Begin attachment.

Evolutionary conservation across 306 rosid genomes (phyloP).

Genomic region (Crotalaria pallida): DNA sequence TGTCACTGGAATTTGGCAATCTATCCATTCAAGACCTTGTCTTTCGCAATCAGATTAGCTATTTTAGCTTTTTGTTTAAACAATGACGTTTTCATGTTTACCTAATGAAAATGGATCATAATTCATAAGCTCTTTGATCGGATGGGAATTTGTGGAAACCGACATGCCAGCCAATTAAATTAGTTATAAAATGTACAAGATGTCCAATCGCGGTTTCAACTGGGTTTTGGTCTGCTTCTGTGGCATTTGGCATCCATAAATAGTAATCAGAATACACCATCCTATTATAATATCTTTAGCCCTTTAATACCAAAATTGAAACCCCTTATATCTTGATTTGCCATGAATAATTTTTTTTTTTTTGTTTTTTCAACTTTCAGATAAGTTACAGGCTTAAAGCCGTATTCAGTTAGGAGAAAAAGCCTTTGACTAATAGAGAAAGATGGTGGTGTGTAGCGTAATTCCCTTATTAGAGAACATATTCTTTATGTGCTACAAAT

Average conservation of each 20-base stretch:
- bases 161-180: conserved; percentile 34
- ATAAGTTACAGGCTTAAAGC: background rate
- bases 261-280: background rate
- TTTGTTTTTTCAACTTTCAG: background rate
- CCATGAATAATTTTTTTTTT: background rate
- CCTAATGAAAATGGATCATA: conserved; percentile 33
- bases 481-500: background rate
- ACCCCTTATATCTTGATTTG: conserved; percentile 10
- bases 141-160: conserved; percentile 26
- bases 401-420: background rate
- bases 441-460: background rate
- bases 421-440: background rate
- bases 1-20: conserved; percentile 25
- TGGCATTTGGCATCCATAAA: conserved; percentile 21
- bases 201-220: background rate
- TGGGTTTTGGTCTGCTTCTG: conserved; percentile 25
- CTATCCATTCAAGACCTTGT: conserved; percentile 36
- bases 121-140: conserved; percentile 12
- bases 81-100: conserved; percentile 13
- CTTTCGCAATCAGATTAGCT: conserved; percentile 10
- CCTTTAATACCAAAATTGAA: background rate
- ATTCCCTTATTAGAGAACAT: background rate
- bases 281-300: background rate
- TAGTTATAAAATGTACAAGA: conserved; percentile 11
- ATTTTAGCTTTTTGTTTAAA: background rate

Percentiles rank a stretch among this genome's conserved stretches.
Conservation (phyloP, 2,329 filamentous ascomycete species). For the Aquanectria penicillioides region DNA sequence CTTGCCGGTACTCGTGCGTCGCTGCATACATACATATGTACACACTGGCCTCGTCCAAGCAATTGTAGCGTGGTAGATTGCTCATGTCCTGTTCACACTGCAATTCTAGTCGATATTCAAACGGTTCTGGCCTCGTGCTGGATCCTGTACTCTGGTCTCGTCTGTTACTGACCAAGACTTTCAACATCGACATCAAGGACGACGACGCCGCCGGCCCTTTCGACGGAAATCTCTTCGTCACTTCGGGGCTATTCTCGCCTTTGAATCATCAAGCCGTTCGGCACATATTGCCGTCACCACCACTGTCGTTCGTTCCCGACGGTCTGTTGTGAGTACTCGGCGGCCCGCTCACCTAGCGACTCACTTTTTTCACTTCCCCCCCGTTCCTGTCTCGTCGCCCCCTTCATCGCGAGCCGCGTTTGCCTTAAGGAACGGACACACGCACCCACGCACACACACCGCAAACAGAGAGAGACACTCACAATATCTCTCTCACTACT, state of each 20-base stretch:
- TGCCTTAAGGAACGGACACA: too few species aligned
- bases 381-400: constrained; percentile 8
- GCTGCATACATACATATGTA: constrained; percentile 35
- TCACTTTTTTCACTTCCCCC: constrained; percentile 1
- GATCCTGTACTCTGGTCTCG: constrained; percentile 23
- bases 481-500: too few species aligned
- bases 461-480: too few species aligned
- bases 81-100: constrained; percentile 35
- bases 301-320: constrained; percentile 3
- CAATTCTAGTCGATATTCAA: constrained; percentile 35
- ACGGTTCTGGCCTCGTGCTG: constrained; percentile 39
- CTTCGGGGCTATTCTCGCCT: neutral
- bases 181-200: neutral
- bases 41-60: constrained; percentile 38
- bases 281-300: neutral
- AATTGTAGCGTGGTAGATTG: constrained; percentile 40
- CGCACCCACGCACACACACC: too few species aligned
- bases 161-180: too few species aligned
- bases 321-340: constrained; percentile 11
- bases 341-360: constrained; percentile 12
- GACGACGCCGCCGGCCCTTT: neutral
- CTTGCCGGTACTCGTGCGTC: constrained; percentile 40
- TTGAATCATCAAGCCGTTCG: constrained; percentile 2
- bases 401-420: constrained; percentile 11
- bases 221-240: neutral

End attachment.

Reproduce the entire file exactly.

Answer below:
Evolutionary conservation across 306 rosid genomes (phyloP).

Genomic region (Crotalaria pallida): DNA sequence TGTCACTGGAATTTGGCAATCTATCCATTCAAGACCTTGTCTTTCGCAATCAGATTAGCTATTTTAGCTTTTTGTTTAAACAATGACGTTTTCATGTTTACCTAATGAAAATGGATCATAATTCATAAGCTCTTTGATCGGATGGGAATTTGTGGAAACCGACATGCCAGCCAATTAAATTAGTTATAAAATGTACAAGATGTCCAATCGCGGTTTCAACTGGGTTTTGGTCTGCTTCTGTGGCATTTGGCATCCATAAATAGTAATCAGAATACACCATCCTATTATAATATCTTTAGCCCTTTAATACCAAAATTGAAACCCCTTATATCTTGATTTGCCATGAATAATTTTTTTTTTTTTGTTTTTTCAACTTTCAGATAAGTTACAGGCTTAAAGCCGTATTCAGTTAGGAGAAAAAGCCTTTGACTAATAGAGAAAGATGGTGGTGTGTAGCGTAATTCCCTTATTAGAGAACATATTCTTTATGTGCTACAAAT

Average conservation of each 20-base stretch:
- bases 161-180: conserved; percentile 34
- ATAAGTTACAGGCTTAAAGC: background rate
- bases 261-280: background rate
- TTTGTTTTTTCAACTTTCAG: background rate
- CCATGAATAATTTTTTTTTT: background rate
- CCTAATGAAAATGGATCATA: conserved; percentile 33
- bases 481-500: background rate
- ACCCCTTATATCTTGATTTG: conserved; percentile 10
- bases 141-160: conserved; percentile 26
- bases 401-420: background rate
- bases 441-460: background rate
- bases 421-440: background rate
- bases 1-20: conserved; percentile 25
- TGGCATTTGGCATCCATAAA: conserved; percentile 21
- bases 201-220: background rate
- TGGGTTTTGGTCTGCTTCTG: conserved; percentile 25
- CTATCCATTCAAGACCTTGT: conserved; percentile 36
- bases 121-140: conserved; percentile 12
- bases 81-100: conserved; percentile 13
- CTTTCGCAATCAGATTAGCT: conserved; percentile 10
- CCTTTAATACCAAAATTGAA: background rate
- ATTCCCTTATTAGAGAACAT: background rate
- bases 281-300: background rate
- TAGTTATAAAATGTACAAGA: conserved; percentile 11
- ATTTTAGCTTTTTGTTTAAA: background rate

Percentiles rank a stretch among this genome's conserved stretches.
Conservation (phyloP, 2,329 filamentous ascomycete species). For the Aquanectria penicillioides region DNA sequence CTTGCCGGTACTCGTGCGTCGCTGCATACATACATATGTACACACTGGCCTCGTCCAAGCAATTGTAGCGTGGTAGATTGCTCATGTCCTGTTCACACTGCAATTCTAGTCGATATTCAAACGGTTCTGGCCTCGTGCTGGATCCTGTACTCTGGTCTCGTCTGTTACTGACCAAGACTTTCAACATCGACATCAAGGACGACGACGCCGCCGGCCCTTTCGACGGAAATCTCTTCGTCACTTCGGGGCTATTCTCGCCTTTGAATCATCAAGCCGTTCGGCACATATTGCCGTCACCACCACTGTCGTTCGTTCCCGACGGTCTGTTGTGAGTACTCGGCGGCCCGCTCACCTAGCGACTCACTTTTTTCACTTCCCCCCCGTTCCTGTCTCGTCGCCCCCTTCATCGCGAGCCGCGTTTGCCTTAAGGAACGGACACACGCACCCACGCACACACACCGCAAACAGAGAGAGACACTCACAATATCTCTCTCACTACT, state of each 20-base stretch:
- TGCCTTAAGGAACGGACACA: too few species aligned
- bases 381-400: constrained; percentile 8
- GCTGCATACATACATATGTA: constrained; percentile 35
- TCACTTTTTTCACTTCCCCC: constrained; percentile 1
- GATCCTGTACTCTGGTCTCG: constrained; percentile 23
- bases 481-500: too few species aligned
- bases 461-480: too few species aligned
- bases 81-100: constrained; percentile 35
- bases 301-320: constrained; percentile 3
- CAATTCTAGTCGATATTCAA: constrained; percentile 35
- ACGGTTCTGGCCTCGTGCTG: constrained; percentile 39
- CTTCGGGGCTATTCTCGCCT: neutral
- bases 181-200: neutral
- bases 41-60: constrained; percentile 38
- bases 281-300: neutral
- AATTGTAGCGTGGTAGATTG: constrained; percentile 40
- CGCACCCACGCACACACACC: too few species aligned
- bases 161-180: too few species aligned
- bases 321-340: constrained; percentile 11
- bases 341-360: constrained; percentile 12
- GACGACGCCGCCGGCCCTTT: neutral
- CTTGCCGGTACTCGTGCGTC: constrained; percentile 40
- TTGAATCATCAAGCCGTTCG: constrained; percentile 2
- bases 401-420: constrained; percentile 11
- bases 221-240: neutral